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Why Resilience NSW was doomed from the start

Written by Javed Iqbal

Some emergency services confirmed on Friday that they got core recommendations from the report relevant to them and will review those findings.

Former Prime Minister Gladys Berejiklian created the Disaster Management Agency in response to the Black Summer bushfires and installed Fitzsimmons as its head. It has since faced scrutiny over its role, budget and employee-related expenses, amounting to $38.5 million for 245 employees.

But former fire chief and climate lawyer Greg Mullins said Resilience NSW didn’t have the easiest start. After its formation on 1 May 2020, the disaster agency was forced to start work immediately – coordinating recovery in the wake of the bushfires. Then it was forced to respond to major flooding and a COVID-19 pandemic.

Mullins said when the disaster agency was first formed, there had been many former emergency managers who supported the move. “It was the first state government to acknowledge that disasters beyond the scale of climate change were happening,” he said.

But he said the agency had a massive task: to ensure resilience and recovery. “They are both very difficult long-term jobs. Our concern is that dumping [the agency] after two years and blaming the boss, we could put ourselves back behind the eight ball as we have more and more back-to-back disasters.”

NSW has battled two years of back-to-back disasters, including bushfires, a pandemic and floods.

NSW has battled two years of back-to-back disasters, including bushfires, a pandemic and floods.Credit:Nick Moir

Mullins said the new approach to resilience will require closer inspection once the report is publicly released, but many former emergency preparedness commissioners will be prepared to be highly critical of its findings if they feel the approach does not do enough to prepare communities . But Mullins, like many others, still supports Fitzsimmons and said he was the best person for the job.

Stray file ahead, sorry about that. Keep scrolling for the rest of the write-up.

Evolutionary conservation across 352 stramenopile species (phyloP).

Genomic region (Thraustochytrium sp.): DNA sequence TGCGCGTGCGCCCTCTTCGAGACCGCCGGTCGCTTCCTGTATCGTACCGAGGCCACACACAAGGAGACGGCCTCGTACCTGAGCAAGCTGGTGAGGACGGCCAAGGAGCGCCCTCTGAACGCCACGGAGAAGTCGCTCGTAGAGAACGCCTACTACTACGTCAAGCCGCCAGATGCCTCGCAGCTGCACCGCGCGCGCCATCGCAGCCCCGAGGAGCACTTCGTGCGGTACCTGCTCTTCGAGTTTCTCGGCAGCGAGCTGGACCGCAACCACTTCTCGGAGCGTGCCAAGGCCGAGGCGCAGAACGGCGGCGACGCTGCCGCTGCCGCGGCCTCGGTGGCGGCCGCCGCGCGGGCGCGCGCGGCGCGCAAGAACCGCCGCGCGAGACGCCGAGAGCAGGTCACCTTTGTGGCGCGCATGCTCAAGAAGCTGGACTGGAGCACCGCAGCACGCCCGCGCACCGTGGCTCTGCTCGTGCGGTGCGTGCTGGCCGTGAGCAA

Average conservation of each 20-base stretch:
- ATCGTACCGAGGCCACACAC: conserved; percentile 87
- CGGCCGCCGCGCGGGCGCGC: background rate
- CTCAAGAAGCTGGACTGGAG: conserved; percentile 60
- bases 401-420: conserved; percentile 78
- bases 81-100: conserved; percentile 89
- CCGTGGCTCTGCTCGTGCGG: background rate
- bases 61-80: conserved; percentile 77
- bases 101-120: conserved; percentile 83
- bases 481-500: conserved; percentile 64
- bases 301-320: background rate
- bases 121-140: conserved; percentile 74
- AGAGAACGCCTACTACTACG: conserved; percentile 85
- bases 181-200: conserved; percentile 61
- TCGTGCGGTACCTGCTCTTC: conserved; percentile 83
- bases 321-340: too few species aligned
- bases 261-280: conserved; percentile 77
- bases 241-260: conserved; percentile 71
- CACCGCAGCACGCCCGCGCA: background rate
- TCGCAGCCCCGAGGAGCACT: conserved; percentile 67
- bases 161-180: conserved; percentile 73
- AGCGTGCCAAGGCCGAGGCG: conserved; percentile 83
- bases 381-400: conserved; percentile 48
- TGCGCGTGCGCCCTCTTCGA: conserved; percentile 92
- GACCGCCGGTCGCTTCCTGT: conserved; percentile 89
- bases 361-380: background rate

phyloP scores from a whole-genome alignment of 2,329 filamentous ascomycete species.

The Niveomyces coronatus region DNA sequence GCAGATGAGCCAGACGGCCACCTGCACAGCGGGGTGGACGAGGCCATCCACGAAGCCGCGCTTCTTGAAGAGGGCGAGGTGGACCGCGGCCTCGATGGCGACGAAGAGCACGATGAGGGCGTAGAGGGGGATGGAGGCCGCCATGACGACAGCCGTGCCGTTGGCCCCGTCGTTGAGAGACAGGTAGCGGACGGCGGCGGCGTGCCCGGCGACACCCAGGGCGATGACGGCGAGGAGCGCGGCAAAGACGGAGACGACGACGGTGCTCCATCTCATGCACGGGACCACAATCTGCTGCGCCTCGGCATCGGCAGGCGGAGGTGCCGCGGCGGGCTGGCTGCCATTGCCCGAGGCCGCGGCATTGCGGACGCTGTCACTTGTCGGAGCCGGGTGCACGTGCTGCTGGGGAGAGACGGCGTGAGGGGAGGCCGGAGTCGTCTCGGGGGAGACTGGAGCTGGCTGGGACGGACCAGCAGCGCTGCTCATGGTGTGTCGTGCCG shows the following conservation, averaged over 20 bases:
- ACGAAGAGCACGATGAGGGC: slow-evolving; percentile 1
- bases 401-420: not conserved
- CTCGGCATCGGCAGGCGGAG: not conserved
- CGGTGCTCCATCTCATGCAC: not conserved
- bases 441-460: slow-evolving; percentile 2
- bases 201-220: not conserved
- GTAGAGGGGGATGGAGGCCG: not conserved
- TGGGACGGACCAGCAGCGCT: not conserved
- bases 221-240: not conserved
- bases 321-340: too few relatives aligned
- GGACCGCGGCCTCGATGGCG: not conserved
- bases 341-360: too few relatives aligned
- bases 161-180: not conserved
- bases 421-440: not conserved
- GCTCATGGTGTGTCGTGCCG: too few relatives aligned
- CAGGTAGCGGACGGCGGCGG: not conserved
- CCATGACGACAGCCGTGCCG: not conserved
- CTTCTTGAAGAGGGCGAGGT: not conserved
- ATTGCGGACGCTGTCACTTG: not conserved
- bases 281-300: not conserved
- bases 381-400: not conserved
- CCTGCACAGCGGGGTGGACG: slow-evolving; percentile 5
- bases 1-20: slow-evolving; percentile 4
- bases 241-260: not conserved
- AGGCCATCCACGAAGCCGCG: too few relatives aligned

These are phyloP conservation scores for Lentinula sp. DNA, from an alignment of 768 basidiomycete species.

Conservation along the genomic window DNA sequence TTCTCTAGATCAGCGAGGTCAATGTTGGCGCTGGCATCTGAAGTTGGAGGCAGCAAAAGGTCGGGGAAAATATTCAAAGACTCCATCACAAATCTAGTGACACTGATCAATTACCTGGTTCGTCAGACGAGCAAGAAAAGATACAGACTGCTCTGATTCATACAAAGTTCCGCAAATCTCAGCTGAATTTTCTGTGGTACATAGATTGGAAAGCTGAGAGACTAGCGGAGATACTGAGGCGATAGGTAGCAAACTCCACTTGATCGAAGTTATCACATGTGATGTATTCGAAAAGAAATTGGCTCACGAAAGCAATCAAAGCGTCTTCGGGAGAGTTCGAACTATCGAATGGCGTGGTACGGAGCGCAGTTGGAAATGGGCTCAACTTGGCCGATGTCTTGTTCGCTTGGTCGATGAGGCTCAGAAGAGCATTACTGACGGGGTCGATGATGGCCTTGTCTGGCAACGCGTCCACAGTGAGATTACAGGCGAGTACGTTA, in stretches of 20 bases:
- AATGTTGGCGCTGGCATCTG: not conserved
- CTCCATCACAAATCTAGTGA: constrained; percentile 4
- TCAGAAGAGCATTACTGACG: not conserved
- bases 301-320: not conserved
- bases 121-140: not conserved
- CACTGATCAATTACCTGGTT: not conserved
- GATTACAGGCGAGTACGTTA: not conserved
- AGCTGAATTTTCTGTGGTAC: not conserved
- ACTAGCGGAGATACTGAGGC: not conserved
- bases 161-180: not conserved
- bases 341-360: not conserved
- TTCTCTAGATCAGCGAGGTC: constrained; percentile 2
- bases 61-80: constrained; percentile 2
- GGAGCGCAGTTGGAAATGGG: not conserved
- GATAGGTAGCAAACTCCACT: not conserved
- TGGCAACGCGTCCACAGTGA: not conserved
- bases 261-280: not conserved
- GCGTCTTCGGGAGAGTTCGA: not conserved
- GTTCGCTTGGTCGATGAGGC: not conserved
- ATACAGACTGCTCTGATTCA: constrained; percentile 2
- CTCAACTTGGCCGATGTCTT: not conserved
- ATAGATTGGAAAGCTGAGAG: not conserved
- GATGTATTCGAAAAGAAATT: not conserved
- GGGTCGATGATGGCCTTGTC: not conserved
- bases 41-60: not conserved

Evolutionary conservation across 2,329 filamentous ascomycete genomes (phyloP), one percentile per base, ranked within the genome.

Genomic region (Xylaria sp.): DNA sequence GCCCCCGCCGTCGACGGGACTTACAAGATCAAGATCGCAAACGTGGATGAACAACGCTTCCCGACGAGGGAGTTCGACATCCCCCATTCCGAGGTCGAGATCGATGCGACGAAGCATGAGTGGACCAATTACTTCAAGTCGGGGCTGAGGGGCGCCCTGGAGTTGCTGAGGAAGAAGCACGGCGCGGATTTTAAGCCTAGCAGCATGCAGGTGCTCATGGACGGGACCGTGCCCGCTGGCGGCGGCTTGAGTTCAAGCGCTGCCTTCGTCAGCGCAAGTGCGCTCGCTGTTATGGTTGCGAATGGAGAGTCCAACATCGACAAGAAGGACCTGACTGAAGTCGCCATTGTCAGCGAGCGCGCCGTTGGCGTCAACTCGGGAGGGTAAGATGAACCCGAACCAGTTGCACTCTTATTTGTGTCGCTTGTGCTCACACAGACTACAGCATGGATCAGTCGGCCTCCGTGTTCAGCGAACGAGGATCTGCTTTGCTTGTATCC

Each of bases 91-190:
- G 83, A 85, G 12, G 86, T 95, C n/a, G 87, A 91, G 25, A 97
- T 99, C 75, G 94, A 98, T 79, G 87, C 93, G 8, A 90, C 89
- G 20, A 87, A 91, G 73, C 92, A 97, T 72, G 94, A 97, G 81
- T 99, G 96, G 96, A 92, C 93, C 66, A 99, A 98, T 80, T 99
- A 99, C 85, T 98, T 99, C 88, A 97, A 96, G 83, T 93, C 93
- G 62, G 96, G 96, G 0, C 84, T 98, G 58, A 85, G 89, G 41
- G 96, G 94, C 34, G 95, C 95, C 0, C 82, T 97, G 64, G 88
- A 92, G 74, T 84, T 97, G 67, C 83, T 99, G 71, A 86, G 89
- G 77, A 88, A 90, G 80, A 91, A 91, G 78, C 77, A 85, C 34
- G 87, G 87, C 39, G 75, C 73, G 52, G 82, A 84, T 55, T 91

“They better have a good reason to lose the expertise of someone of his caliber… Good luck to them finding someone better, they won’t.”

Former ACT Emergency Services Authority commissioner Peter Dunn said the approach to resilience and recovery needed to be locally-led rather than the centralized approach that had been favored by the government. He was concerned that recommendations to appoint a new police commissioner risked further centralizing the disaster agency and would take control away from local communities.

“We’ve gone in exactly the wrong direction with the wrong lessons and prepared for the wrong disasters,” he said.

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Dunn suggested more funding was needed for communities to control how they would prepare and respond to natural disasters. The Productivity Commission assessed that last year 97 percent of disaster funding is spent on recovery and clean-upwhile only 3 per cent spent on preparing communities, mitigation and resilience.

Lismore City Councilor Elly Bird said the community’s experience with Resilience NSW post-floods had been a mixed bag. She praised the efforts of officers on the scene who had done the best they could to help the community, but said there had been frustrating experiences where red tape had delayed emergency help.

For example, Bird said in the days after the floods, one organization offered 1000 volunteers to help with clean-up and recovery efforts, but Resilience NSW needed to grant permission. Despite her best efforts, Bird was unable to secure the necessary approvals. She said a different model of adaptation, preparedness and resilience should be used.

“The model of outside agencies coming into a community and telling that community what to do is fundamentally flawed,” she said. “Even before the existence of Resilience NSW, the best approach in an emergency is a recovery by community leaders. But over many events, the government does not seem to understand or be able to enable an effective community response.”

“A dollar spent in the community is much more effective than a dollar poured into government. We need to resource communities because communities will respond first and always step up to support themselves and each other to recover.”

The findings of the inquiry will also recommend that responsibilities such as emergency accommodation in evacuation centers should be allocated to the Department of Communities and Justice, which has day-to-day expertise in dealing with people in crisis. Increased funding will be essential to support this, the report advises.

The office replacing Resilience NSW should instead focus on the response in the first 100 days after a disaster. Other recommendations in the report will include strategies to deal with the future management of flood-prone areas.

The report and the government’s response will be published later this year.

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Javed Iqbal

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